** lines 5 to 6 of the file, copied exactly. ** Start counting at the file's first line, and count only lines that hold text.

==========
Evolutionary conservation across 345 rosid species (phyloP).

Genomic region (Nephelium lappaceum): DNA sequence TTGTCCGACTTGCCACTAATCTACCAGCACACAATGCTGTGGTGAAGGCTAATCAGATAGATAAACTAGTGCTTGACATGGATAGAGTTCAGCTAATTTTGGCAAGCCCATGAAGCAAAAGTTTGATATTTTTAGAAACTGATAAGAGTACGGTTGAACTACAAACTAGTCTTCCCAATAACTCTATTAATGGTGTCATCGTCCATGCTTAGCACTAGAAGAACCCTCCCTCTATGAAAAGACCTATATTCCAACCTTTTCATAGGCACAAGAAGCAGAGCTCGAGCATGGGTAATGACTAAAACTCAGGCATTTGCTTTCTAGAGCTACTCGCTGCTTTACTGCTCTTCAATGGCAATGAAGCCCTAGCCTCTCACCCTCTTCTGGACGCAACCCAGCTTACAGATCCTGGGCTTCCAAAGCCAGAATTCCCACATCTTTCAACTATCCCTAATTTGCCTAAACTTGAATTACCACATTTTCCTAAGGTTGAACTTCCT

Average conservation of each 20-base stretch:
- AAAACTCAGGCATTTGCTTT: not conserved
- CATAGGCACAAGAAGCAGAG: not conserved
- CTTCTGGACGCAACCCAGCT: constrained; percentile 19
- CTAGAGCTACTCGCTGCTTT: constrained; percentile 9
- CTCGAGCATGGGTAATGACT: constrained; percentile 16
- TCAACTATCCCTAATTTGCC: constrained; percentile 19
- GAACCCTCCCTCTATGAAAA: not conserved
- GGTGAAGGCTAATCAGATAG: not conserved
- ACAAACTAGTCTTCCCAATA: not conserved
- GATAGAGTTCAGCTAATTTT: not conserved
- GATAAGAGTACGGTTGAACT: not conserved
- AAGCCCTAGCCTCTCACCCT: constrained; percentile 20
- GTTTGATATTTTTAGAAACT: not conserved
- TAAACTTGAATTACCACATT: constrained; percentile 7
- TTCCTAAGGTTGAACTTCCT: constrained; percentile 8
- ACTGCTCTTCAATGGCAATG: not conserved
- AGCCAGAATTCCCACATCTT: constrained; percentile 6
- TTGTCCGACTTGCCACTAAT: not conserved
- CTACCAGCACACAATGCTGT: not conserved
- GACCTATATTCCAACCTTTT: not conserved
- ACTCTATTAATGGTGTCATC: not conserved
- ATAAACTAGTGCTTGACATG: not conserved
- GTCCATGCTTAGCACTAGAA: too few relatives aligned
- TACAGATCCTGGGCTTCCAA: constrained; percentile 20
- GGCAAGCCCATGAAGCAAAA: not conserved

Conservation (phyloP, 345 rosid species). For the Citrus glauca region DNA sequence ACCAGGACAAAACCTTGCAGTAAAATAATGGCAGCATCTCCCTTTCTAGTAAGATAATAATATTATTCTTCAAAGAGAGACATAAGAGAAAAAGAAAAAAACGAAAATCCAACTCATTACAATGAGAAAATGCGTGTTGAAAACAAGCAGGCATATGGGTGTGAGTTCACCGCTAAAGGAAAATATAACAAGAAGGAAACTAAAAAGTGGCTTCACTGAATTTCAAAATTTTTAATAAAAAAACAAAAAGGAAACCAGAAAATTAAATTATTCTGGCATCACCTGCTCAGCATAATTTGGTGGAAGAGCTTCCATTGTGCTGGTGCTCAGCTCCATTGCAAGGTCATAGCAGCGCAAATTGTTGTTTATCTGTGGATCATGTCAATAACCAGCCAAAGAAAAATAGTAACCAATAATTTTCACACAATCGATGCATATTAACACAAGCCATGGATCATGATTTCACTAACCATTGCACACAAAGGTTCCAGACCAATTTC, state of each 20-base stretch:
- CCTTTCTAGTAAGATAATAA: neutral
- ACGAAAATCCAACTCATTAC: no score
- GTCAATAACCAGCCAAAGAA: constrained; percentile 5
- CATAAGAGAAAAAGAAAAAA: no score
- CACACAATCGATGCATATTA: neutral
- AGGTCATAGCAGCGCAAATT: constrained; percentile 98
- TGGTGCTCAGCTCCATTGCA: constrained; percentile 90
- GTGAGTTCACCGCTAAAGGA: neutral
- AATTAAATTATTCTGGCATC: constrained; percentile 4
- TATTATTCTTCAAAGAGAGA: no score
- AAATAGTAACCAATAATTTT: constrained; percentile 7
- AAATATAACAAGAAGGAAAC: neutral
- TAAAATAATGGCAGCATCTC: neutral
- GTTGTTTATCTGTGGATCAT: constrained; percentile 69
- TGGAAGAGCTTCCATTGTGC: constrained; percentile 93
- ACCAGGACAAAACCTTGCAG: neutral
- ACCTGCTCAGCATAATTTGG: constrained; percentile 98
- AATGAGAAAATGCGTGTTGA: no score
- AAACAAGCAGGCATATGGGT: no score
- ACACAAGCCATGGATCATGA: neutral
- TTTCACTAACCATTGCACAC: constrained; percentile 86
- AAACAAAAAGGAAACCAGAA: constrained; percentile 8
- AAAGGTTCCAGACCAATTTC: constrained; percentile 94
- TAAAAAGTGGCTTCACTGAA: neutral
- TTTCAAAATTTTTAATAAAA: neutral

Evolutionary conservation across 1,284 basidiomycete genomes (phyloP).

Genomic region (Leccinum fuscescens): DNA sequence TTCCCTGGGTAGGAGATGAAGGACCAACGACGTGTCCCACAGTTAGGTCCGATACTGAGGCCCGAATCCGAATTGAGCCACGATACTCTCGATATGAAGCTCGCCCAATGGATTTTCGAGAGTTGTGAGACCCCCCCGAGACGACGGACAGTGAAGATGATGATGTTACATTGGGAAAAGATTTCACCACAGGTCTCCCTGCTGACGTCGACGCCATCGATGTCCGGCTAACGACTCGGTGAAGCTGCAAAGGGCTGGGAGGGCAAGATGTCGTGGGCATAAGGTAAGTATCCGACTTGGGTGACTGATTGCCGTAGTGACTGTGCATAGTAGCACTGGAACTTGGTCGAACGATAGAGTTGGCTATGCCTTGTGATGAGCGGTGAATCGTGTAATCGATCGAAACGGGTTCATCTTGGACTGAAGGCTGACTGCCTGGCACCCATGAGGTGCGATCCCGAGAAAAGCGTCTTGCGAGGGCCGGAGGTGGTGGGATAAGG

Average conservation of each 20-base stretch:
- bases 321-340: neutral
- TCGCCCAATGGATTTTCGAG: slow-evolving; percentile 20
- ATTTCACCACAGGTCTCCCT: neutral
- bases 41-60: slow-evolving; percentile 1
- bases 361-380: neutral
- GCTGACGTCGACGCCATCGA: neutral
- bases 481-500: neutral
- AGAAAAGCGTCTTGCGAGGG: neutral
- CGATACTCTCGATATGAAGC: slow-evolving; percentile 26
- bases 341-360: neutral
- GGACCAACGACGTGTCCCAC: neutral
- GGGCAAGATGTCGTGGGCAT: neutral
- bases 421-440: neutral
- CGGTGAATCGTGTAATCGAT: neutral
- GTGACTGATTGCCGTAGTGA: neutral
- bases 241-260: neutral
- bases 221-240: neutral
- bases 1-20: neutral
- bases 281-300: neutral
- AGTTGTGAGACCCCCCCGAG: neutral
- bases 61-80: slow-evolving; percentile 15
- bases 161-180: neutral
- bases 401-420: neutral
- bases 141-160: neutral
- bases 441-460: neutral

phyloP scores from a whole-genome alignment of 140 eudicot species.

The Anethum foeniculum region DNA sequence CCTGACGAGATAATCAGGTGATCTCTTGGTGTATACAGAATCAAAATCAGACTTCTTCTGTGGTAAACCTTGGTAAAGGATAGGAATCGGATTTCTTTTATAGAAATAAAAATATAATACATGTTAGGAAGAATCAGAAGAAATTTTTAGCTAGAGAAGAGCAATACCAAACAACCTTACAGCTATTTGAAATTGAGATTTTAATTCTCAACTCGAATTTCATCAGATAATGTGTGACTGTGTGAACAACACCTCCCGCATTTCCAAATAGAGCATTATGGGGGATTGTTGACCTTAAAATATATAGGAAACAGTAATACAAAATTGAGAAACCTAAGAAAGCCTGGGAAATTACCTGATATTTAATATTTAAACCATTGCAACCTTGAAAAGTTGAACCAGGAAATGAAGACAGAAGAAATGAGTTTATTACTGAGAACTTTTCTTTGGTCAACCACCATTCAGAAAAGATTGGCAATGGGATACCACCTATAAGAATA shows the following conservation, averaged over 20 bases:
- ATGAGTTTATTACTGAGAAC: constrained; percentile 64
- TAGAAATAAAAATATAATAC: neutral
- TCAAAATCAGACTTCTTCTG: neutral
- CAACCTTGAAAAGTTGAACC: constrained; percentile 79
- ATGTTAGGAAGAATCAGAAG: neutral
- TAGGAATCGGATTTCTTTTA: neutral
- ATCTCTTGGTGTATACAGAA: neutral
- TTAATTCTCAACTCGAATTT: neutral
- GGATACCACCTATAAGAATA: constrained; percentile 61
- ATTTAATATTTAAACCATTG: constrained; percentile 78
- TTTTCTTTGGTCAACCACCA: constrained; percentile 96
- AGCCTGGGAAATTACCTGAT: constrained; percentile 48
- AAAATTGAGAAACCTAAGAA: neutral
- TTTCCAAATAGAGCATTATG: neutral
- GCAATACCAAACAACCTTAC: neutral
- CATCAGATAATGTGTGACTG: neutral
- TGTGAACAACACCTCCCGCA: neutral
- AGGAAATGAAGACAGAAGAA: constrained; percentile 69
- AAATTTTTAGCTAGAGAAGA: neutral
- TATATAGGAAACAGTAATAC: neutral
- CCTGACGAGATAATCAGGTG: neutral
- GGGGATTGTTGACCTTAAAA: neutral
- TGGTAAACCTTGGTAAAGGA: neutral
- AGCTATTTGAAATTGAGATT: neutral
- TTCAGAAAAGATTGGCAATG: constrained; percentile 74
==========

- CATAGGCACAAGAAGCAGAG: not conserved
- CTTCTGGACGCAACCCAGCT: constrained; percentile 19